The Museum aims to ensure that members of staff achieve their full potential and all employment decisions are taken without reference to irrelevant or discriminatory criteria.
Recruitment and employment decisions are made on the basis of fair and objective criteria. The Museum’s selection procedures are reviewed from time to time to ensure that they are appropriate for achieving our objectives and for avoiding unlawful discrimination.
The requirements of job applicants and existing members of staff who have or have had a disability are reviewed to ensure that whatever reasonable adjustments that can be made, are made to enable them to enter into or to remain in employment with the Museum. Promotion opportunities, benefits and facilities are not unreasonably limited and every reasonable effort will always be made to ensure that disabled staff can participate fully in the workplace.
Person and job specifications are limited to those requirements which are necessary for the effective performance of the job. Interviews are conducted on an objective basis and personal or home commitments do not form the basis of employment decisions except where necessary.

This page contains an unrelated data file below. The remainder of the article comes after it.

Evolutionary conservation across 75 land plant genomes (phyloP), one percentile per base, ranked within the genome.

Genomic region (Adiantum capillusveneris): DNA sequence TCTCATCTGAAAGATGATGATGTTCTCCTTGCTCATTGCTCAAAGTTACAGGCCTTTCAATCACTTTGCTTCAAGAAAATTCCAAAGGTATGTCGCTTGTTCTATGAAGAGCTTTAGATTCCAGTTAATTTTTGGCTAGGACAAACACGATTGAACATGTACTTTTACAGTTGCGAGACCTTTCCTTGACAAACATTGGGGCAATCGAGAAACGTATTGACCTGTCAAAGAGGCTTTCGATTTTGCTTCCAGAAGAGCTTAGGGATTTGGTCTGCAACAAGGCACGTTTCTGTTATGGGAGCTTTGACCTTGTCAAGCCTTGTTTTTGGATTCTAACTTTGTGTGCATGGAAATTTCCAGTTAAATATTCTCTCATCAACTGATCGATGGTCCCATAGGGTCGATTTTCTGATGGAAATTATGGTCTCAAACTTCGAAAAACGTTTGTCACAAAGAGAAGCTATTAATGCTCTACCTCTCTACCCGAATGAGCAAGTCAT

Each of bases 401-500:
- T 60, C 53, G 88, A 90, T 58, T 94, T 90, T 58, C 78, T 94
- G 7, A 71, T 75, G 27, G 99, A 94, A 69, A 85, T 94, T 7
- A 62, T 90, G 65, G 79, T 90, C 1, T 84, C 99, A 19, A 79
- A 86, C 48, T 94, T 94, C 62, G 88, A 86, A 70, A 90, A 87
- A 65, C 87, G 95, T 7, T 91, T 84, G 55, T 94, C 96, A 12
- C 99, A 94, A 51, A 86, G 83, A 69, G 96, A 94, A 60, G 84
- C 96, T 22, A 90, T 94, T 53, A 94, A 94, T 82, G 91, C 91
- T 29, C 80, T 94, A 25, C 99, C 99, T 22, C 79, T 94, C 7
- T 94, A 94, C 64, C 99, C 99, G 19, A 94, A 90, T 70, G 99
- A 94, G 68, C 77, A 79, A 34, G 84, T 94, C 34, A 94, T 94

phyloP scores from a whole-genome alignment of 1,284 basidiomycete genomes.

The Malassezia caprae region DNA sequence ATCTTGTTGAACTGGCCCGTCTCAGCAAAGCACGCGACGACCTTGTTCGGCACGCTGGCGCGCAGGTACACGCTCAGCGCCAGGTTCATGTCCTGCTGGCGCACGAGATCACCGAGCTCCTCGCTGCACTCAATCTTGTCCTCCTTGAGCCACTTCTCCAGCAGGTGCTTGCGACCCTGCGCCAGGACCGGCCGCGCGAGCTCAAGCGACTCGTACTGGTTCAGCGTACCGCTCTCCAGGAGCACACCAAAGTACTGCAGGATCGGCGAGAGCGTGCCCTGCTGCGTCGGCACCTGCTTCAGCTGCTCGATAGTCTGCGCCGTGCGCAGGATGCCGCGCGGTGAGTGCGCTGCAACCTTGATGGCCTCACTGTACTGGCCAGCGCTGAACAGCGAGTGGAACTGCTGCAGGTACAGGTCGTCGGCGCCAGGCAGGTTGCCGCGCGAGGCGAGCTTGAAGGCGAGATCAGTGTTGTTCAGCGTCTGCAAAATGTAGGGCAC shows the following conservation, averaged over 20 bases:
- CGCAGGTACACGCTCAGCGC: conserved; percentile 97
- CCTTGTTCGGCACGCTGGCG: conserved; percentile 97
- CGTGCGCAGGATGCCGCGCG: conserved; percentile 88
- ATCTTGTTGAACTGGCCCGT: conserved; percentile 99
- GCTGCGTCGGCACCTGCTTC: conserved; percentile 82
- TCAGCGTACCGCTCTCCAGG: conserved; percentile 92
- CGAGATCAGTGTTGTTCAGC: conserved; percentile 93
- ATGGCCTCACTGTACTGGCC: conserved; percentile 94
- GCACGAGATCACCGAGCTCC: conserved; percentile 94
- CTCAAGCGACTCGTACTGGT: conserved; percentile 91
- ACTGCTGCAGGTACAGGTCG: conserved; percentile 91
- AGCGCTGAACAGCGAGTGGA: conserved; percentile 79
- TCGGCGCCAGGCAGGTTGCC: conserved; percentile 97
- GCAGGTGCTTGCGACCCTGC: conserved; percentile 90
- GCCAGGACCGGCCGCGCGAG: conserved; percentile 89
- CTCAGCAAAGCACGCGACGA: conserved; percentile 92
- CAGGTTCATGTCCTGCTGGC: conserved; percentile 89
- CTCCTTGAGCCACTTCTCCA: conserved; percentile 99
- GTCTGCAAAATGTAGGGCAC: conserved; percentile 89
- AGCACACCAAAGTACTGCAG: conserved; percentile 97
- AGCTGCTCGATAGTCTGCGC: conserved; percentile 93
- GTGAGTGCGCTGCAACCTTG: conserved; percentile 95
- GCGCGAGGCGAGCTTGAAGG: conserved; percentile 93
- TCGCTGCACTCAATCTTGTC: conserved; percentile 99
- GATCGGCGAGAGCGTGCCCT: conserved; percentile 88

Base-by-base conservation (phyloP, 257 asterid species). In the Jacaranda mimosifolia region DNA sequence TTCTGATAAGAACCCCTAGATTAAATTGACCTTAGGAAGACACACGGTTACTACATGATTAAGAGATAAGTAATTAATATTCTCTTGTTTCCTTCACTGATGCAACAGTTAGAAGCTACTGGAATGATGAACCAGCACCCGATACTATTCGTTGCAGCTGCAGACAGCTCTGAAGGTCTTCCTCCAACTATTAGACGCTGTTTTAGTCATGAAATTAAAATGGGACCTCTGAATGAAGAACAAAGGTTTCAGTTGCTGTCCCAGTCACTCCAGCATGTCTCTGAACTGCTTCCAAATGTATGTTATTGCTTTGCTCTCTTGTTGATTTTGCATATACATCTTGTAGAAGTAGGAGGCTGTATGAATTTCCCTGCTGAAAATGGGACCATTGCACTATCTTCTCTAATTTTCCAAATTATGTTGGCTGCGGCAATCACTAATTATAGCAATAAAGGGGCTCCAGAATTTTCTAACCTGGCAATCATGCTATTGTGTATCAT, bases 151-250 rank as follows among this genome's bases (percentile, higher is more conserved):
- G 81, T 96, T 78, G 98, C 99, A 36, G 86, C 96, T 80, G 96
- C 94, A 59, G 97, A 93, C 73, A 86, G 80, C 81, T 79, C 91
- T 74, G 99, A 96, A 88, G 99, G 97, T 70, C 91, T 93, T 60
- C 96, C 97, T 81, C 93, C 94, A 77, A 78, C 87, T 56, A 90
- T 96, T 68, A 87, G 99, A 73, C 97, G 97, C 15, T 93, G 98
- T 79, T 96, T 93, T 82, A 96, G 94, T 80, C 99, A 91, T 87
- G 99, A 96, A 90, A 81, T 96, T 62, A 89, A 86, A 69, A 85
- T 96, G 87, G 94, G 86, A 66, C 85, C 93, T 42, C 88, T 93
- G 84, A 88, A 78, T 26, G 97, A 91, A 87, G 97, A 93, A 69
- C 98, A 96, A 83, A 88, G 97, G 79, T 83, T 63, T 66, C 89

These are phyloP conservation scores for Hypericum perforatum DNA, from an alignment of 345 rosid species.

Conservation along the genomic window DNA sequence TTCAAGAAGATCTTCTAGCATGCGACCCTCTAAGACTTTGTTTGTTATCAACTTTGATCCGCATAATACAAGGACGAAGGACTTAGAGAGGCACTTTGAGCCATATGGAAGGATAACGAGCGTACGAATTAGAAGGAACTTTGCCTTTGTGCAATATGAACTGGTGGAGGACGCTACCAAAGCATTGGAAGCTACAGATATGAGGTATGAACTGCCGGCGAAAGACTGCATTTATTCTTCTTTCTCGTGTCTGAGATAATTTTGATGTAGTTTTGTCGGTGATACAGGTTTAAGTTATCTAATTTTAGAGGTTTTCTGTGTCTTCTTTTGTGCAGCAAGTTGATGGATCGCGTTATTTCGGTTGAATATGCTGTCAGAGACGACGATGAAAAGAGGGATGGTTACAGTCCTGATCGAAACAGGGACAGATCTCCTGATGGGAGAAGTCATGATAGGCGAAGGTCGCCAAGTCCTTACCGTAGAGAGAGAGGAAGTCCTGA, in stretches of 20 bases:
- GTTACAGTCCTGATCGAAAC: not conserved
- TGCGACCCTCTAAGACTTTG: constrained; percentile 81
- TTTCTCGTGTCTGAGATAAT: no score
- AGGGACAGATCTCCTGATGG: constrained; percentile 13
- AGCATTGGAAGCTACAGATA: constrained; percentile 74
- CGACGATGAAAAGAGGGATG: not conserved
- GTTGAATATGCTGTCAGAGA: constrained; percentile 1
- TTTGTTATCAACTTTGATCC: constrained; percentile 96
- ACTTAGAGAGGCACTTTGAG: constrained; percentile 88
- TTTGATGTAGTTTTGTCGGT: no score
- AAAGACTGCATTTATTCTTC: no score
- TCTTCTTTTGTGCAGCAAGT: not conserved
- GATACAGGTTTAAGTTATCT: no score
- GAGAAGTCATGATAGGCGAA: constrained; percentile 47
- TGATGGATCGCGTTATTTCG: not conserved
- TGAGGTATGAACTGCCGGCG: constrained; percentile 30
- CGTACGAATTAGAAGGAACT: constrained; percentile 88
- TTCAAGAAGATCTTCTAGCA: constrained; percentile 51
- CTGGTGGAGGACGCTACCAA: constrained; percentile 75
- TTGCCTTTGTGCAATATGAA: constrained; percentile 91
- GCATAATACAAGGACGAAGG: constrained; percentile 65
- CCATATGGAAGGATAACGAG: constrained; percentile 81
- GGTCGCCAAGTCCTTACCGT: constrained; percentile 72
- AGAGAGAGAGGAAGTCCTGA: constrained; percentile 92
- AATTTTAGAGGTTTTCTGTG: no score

Appropriate training enables staff to implement and uphold our commitment to equality of opportunity.
Working patterns may be reviewed so as to enable us to offer flexible working to staff subject to the operational needs of the Museum. Where necessary and practicable, special provision will be made for training for staff returning to work following a break for domestic reasons.
All members of staff have a right to equality of opportunity and a duty to implement this policy in relation to others. The Museum’s equal opportunities policy forms part of the induction pack for staff and they sign an undertaking that they have read and understood it as a requirement of employment. Breach of the equal opportunities policy is potentially a serious disciplinary matter. Anyone who believes that he or she may have been disadvantaged on discriminatory grounds is entitled to raise the matter through the grievance procedure.